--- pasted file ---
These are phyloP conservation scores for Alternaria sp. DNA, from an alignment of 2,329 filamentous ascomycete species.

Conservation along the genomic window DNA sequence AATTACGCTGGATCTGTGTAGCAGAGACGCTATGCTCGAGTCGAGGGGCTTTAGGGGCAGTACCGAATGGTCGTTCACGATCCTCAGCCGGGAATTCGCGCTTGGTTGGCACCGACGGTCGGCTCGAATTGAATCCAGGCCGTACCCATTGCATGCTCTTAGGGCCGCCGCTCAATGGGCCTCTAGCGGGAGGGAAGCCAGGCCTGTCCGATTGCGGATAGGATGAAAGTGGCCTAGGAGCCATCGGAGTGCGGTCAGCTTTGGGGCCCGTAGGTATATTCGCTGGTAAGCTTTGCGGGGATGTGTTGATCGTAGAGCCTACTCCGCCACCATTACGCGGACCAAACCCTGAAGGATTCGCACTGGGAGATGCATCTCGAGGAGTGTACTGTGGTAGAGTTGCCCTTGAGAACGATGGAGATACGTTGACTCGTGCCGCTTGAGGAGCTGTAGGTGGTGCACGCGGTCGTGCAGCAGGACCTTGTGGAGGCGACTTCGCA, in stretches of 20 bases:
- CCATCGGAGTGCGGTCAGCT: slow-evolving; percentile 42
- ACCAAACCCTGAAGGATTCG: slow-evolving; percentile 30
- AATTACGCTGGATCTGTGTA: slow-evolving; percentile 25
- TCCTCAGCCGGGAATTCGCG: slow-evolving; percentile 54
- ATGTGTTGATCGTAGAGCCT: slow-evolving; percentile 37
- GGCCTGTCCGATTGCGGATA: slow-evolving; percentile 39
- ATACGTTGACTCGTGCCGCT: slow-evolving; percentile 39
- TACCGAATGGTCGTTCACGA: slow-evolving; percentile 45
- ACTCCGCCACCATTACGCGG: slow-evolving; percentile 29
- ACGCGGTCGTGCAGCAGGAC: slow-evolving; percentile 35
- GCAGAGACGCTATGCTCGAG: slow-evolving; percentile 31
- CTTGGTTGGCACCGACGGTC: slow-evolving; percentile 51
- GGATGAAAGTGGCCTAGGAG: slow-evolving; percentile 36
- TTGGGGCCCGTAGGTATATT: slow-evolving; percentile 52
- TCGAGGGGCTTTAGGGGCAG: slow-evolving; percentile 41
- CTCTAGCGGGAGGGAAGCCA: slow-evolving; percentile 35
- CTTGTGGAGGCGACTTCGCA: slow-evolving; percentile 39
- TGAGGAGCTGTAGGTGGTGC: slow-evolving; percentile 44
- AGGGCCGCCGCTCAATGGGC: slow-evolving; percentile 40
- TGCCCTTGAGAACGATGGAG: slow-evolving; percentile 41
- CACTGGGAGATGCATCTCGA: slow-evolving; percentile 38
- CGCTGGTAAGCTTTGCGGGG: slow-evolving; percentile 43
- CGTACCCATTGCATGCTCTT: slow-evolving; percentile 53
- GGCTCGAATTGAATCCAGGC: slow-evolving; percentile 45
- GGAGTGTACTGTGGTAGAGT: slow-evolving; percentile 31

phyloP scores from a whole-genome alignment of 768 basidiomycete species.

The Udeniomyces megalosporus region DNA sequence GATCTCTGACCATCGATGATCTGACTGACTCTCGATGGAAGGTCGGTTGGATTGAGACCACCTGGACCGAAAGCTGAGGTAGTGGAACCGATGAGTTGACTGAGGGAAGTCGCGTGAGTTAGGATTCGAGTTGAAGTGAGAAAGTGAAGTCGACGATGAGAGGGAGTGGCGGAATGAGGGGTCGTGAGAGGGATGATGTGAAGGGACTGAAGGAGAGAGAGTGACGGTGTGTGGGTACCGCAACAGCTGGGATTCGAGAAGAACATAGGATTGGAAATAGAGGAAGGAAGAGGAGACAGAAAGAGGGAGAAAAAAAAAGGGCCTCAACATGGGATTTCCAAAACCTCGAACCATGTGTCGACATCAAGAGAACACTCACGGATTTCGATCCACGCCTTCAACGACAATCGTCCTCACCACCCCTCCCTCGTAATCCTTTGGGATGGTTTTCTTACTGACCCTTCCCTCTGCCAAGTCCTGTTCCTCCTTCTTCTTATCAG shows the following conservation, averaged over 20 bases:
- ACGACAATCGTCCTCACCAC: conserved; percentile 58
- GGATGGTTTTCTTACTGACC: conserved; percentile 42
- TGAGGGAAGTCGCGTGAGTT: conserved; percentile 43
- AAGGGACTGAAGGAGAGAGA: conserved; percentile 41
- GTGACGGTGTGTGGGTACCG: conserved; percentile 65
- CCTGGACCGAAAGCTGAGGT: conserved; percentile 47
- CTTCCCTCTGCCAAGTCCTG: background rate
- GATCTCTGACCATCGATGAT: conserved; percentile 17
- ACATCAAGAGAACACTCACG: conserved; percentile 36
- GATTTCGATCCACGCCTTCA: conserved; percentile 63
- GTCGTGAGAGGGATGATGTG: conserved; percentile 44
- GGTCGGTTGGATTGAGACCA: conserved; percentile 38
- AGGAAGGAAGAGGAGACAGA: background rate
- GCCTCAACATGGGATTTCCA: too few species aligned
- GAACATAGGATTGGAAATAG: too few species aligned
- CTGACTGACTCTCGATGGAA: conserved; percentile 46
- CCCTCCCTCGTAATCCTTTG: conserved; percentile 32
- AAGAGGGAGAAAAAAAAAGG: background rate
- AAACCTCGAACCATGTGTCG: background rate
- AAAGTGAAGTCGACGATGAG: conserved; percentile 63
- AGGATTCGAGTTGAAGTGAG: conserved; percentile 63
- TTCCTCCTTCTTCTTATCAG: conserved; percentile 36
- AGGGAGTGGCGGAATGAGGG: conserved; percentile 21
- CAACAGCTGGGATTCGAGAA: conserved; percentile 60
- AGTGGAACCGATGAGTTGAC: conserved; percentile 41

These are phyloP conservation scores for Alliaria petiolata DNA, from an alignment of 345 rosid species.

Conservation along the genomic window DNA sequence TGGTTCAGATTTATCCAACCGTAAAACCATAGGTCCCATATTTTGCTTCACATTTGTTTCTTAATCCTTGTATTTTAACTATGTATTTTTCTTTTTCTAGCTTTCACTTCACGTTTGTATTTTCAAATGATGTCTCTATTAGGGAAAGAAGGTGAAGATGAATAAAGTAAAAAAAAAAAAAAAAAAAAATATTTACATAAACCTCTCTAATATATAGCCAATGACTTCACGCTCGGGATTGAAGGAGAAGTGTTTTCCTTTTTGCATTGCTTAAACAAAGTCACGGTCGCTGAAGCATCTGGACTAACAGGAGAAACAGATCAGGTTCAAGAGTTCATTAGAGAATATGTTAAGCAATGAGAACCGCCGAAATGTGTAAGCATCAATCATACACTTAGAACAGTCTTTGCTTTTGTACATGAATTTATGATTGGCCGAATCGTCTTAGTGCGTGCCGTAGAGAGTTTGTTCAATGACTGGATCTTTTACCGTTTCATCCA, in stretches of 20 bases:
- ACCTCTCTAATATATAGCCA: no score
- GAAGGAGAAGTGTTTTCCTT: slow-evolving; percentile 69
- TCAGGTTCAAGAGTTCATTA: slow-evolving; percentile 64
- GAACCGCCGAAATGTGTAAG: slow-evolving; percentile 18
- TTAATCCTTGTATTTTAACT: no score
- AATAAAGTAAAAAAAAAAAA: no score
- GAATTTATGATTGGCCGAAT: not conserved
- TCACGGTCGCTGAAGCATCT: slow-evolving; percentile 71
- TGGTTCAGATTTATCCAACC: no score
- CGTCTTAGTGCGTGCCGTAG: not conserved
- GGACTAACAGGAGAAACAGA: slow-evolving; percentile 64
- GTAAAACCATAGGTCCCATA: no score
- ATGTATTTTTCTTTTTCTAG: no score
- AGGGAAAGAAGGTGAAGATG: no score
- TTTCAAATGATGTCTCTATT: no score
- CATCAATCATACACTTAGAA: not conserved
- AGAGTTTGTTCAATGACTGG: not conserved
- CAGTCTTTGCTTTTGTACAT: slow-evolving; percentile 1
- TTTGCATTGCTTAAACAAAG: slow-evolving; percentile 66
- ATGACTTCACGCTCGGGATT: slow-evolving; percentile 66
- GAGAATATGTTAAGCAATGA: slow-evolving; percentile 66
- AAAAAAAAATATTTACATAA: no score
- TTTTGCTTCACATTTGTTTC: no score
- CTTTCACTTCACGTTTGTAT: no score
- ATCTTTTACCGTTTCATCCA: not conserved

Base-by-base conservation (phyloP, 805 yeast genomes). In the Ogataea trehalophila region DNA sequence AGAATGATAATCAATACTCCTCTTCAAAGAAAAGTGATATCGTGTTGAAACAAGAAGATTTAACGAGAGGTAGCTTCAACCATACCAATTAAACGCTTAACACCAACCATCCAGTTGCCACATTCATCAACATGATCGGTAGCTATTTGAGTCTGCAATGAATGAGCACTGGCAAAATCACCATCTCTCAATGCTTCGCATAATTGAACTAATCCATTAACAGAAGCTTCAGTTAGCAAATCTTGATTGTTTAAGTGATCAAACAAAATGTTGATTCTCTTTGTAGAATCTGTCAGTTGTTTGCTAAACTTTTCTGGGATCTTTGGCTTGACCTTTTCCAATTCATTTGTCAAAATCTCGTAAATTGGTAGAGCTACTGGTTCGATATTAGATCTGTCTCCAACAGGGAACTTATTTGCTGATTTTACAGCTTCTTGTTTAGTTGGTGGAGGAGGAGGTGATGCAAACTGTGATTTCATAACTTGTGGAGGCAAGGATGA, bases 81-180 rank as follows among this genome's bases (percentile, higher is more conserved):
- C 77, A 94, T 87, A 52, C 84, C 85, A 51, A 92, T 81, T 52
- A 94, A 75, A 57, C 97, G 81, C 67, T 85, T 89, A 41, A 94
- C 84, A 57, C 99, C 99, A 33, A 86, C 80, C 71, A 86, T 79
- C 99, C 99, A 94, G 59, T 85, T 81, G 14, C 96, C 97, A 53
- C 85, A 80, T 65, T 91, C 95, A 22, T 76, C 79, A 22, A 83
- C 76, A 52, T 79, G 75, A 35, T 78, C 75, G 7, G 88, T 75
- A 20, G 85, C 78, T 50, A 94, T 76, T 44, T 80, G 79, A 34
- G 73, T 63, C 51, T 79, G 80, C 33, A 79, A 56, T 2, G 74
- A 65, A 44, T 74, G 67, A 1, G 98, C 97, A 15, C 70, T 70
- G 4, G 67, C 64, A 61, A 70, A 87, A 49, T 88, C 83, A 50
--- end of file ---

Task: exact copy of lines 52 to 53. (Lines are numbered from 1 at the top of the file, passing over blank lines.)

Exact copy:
- AGGGAGTGGCGGAATGAGGG: conserved; percentile 21
- CAACAGCTGGGATTCGAGAA: conserved; percentile 60